(STPI sources informed us that the works in From Superflat to Bubblewrap range in price from approximately S$2,000 to 4,000 for prints and US$ 400,000 to 2,000,000 for paintings. With these relatively affordable entry prices, the gallery has seen considerable interest from new collectors.)
One good way of understanding the whiff of rampant consumerism that attaches itself to Murakami’s works lies in the very nature of the works themselves.
Murakami has always talked openly about his economic goals. Gunhild Borggreen in her chapter Art and Consumption in Post-Bubble Japan From Postmodern Irony to Shared Engagement in the book Consuming Life in Post-Bubble Japan explains that Murakami had been inspired by 1960s’ pop-art hero Andy Warhol when he established an art factory in 1996 (first named Hiropon Factory and later refashioned as the multinational company Kaikai Kiki Co., Ltd). Like Warhol’s factory, it hires people to produce his artworks under careful guidance, and also to manage all business aspects of art production and sales.
Art critic Scott Rothkopf (quoted in the same book) argues that Murakami “demonstrates more than anyone the way in which art can be co-opted for branding purposes and how the art market succumbs to broader economic systems with regard to investment strategies and sponsorships.”
It is important to remember that Murakami was a member of the ‘new breed’ of artists (also referred to as shinjinrui) who grew up during the 1980s and experienced the growing affluence of middle-class Japan and the rise of mass consumption in the country in that decade, and in the 1990s. Together with artists such as Kenji Yanobe, Murakami offered new perspectives on the relationship between art and consumption. This engagement looks set to continue with the artist’s conceptual exploration of his newly-invented Bubblewrap movement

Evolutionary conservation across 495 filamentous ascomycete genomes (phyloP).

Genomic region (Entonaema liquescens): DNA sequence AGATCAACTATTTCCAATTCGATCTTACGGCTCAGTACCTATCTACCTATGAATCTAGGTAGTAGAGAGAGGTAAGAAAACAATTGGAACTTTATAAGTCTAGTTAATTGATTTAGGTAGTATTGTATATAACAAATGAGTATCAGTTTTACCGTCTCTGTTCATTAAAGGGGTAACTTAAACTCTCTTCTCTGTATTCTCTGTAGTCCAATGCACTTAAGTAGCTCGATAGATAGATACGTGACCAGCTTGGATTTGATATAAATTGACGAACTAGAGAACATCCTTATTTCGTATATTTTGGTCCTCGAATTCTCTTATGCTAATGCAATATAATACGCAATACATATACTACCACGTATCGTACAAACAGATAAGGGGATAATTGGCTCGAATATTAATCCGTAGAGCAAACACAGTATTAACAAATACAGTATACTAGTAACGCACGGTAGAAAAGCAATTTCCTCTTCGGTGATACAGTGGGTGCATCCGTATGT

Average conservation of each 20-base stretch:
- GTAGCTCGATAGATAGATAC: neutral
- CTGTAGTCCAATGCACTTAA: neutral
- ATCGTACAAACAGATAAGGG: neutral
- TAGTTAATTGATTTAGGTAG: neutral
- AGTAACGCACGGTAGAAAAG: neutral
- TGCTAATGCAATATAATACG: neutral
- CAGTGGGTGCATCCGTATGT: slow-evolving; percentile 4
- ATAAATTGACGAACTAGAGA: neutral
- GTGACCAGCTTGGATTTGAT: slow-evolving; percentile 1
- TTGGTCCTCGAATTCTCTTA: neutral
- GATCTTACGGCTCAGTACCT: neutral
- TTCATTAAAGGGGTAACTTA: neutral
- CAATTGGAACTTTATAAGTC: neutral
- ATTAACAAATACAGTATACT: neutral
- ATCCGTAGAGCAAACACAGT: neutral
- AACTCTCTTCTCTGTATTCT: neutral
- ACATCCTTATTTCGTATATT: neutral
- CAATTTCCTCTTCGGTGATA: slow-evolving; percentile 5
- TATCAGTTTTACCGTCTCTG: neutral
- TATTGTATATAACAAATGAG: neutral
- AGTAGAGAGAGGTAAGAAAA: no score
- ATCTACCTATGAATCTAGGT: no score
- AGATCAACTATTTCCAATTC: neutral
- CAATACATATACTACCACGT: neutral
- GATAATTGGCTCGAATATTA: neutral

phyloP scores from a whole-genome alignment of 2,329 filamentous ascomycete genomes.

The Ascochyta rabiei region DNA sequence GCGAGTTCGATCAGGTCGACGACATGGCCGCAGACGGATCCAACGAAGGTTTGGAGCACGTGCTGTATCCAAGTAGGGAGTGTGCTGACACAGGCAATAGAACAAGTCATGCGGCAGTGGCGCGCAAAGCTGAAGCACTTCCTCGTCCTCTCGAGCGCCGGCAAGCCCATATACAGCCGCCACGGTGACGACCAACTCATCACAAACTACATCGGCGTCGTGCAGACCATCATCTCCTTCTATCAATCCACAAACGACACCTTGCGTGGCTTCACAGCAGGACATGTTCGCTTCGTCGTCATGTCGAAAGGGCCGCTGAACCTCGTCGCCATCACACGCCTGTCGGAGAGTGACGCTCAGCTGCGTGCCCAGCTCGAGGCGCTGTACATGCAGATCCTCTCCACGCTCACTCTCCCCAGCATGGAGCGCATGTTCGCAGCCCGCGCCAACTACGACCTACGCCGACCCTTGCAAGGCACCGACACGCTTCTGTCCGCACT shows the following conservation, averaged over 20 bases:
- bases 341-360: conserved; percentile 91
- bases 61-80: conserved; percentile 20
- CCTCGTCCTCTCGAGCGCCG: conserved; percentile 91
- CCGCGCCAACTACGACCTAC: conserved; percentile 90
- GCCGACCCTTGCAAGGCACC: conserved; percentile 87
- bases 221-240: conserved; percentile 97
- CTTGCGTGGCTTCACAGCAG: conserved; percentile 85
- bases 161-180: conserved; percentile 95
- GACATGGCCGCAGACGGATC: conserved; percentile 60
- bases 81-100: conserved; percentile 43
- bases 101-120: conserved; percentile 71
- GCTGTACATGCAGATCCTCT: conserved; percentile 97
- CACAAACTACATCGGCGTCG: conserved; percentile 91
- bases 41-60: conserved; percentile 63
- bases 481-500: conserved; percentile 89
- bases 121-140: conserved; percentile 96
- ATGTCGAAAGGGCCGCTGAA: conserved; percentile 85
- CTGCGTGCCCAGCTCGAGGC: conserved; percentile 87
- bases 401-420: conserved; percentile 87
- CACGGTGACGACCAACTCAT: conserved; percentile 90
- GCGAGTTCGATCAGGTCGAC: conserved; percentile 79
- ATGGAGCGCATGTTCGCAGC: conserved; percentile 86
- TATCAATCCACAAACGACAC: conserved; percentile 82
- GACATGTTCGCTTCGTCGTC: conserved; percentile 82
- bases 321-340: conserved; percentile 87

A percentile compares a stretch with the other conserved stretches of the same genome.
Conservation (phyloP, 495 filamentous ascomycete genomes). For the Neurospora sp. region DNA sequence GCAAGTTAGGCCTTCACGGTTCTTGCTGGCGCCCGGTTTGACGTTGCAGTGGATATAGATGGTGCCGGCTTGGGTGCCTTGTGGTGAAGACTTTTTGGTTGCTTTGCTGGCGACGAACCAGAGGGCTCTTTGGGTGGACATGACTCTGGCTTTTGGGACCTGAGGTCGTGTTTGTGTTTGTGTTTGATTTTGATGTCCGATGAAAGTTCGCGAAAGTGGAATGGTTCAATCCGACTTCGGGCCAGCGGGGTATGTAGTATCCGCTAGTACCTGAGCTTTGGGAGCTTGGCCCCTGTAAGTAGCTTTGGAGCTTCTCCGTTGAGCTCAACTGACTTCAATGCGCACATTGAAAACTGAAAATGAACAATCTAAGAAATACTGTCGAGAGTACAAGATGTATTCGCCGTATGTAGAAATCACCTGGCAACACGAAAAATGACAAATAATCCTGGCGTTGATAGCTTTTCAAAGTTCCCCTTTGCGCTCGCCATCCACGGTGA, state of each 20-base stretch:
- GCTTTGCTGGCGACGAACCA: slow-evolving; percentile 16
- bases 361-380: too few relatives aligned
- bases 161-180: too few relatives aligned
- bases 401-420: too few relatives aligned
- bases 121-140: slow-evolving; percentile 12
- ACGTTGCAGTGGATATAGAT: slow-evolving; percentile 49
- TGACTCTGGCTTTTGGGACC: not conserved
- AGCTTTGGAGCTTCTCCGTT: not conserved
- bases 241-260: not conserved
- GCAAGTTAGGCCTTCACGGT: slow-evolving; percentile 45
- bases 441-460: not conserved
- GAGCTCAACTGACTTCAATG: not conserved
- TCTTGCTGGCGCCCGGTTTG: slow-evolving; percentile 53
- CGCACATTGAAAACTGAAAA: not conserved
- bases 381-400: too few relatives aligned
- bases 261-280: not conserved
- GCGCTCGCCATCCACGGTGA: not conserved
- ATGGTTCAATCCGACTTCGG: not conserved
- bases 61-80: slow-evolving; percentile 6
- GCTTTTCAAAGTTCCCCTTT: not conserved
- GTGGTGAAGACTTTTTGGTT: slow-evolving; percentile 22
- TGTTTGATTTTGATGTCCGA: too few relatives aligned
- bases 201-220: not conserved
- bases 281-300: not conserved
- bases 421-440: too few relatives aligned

His works are cartoonlike, but they are also exaggerated and over-the-top. There is a vulgar quality to the art, epitomised perhaps by its garish busyness and repetitive motifs.
Put another way, Murakami’s work is about Japanese commodity culture and all its warts. It exaggerates, distorts and perhaps, undermines consumerism.
Viewed through this lens, the purchase of some merchandise seems almost like an extension of the artwork itself. You, the viewer can also become part of Murakami’s tongue-in-cheek, ironic views on profligacy and waste. In buying the merchandise, or indeed the work, you too are taking part in a massive performance, joining the artist in making a powerful statement on the philosophies of consumerism. (Or, you could just call BS on all this –dismiss it as airy-fairy esoteric nonsense, a silly kind of justification to make people feel better about wasting their money.)
At STPI, the merchandise available for sale includes Murakami-themed plushies, stationery and tote bags amongst others. No major designer collaborations are planned this time.
When confronted with the possibility that Murakami merch might be available at STPI, something stirred inside me again!
Was it because I could now afford these things? Was I reacting to the comment that the store was likely to sell out on the show’s opening night? Or, was I thinking about my twentysomething self–overworked, overwrought, conflicted and seeking for answers and a sense of identity in all the wrong places (read: designer handbags)?
Perhaps it was all of these things, or perhaps it was none of them. Perhaps I will make a trip back to buy something small if anything is left after opening night. STPI and Murakami might get some money from me, but what I derived from the show was a wistful walk down memory lane, a chance to think critically about the intervening decade-and-a-half from when I was last interested in anything Murakami – related, and the opportunity to articulate and share those thoughts.
And those things dear reader, are simply priceless.
From Superflat to Bubblewrap opens to the public on 13 July 2019 and runs till 14 September 2019 at STPI Creative Workshop and Gallery